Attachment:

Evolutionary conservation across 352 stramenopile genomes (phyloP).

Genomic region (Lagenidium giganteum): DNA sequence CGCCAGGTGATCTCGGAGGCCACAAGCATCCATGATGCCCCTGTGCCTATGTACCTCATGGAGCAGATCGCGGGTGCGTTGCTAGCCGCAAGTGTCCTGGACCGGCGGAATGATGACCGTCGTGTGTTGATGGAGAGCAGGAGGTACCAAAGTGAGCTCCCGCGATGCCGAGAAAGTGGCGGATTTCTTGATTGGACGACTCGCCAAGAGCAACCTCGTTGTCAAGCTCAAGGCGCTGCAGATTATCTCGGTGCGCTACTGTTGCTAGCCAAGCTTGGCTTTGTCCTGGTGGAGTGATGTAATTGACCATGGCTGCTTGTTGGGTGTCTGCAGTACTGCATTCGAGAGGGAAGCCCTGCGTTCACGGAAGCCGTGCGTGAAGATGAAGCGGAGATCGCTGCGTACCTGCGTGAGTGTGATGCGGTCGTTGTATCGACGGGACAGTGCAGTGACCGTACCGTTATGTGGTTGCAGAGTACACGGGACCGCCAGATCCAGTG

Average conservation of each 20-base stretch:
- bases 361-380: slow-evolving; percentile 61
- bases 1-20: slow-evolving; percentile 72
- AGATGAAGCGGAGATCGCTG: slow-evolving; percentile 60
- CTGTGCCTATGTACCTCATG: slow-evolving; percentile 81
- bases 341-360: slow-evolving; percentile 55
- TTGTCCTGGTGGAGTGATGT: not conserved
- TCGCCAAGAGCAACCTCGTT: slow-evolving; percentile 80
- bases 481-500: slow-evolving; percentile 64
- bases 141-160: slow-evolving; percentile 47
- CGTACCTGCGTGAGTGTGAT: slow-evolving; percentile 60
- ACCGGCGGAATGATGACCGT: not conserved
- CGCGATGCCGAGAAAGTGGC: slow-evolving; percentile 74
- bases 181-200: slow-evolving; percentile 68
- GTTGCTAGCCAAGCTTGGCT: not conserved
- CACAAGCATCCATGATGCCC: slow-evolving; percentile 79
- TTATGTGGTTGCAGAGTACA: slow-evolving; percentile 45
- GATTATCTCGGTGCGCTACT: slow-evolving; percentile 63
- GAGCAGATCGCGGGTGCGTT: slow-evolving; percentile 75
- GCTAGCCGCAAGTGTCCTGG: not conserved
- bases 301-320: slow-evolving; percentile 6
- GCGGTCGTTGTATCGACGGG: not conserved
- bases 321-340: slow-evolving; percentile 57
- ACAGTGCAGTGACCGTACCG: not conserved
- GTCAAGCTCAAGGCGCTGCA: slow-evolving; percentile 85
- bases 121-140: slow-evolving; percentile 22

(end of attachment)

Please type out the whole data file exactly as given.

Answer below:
Evolutionary conservation across 352 stramenopile genomes (phyloP).

Genomic region (Lagenidium giganteum): DNA sequence CGCCAGGTGATCTCGGAGGCCACAAGCATCCATGATGCCCCTGTGCCTATGTACCTCATGGAGCAGATCGCGGGTGCGTTGCTAGCCGCAAGTGTCCTGGACCGGCGGAATGATGACCGTCGTGTGTTGATGGAGAGCAGGAGGTACCAAAGTGAGCTCCCGCGATGCCGAGAAAGTGGCGGATTTCTTGATTGGACGACTCGCCAAGAGCAACCTCGTTGTCAAGCTCAAGGCGCTGCAGATTATCTCGGTGCGCTACTGTTGCTAGCCAAGCTTGGCTTTGTCCTGGTGGAGTGATGTAATTGACCATGGCTGCTTGTTGGGTGTCTGCAGTACTGCATTCGAGAGGGAAGCCCTGCGTTCACGGAAGCCGTGCGTGAAGATGAAGCGGAGATCGCTGCGTACCTGCGTGAGTGTGATGCGGTCGTTGTATCGACGGGACAGTGCAGTGACCGTACCGTTATGTGGTTGCAGAGTACACGGGACCGCCAGATCCAGTG

Average conservation of each 20-base stretch:
- bases 361-380: slow-evolving; percentile 61
- bases 1-20: slow-evolving; percentile 72
- AGATGAAGCGGAGATCGCTG: slow-evolving; percentile 60
- CTGTGCCTATGTACCTCATG: slow-evolving; percentile 81
- bases 341-360: slow-evolving; percentile 55
- TTGTCCTGGTGGAGTGATGT: not conserved
- TCGCCAAGAGCAACCTCGTT: slow-evolving; percentile 80
- bases 481-500: slow-evolving; percentile 64
- bases 141-160: slow-evolving; percentile 47
- CGTACCTGCGTGAGTGTGAT: slow-evolving; percentile 60
- ACCGGCGGAATGATGACCGT: not conserved
- CGCGATGCCGAGAAAGTGGC: slow-evolving; percentile 74
- bases 181-200: slow-evolving; percentile 68
- GTTGCTAGCCAAGCTTGGCT: not conserved
- CACAAGCATCCATGATGCCC: slow-evolving; percentile 79
- TTATGTGGTTGCAGAGTACA: slow-evolving; percentile 45
- GATTATCTCGGTGCGCTACT: slow-evolving; percentile 63
- GAGCAGATCGCGGGTGCGTT: slow-evolving; percentile 75
- GCTAGCCGCAAGTGTCCTGG: not conserved
- bases 301-320: slow-evolving; percentile 6
- GCGGTCGTTGTATCGACGGG: not conserved
- bases 321-340: slow-evolving; percentile 57
- ACAGTGCAGTGACCGTACCG: not conserved
- GTCAAGCTCAAGGCGCTGCA: slow-evolving; percentile 85
- bases 121-140: slow-evolving; percentile 22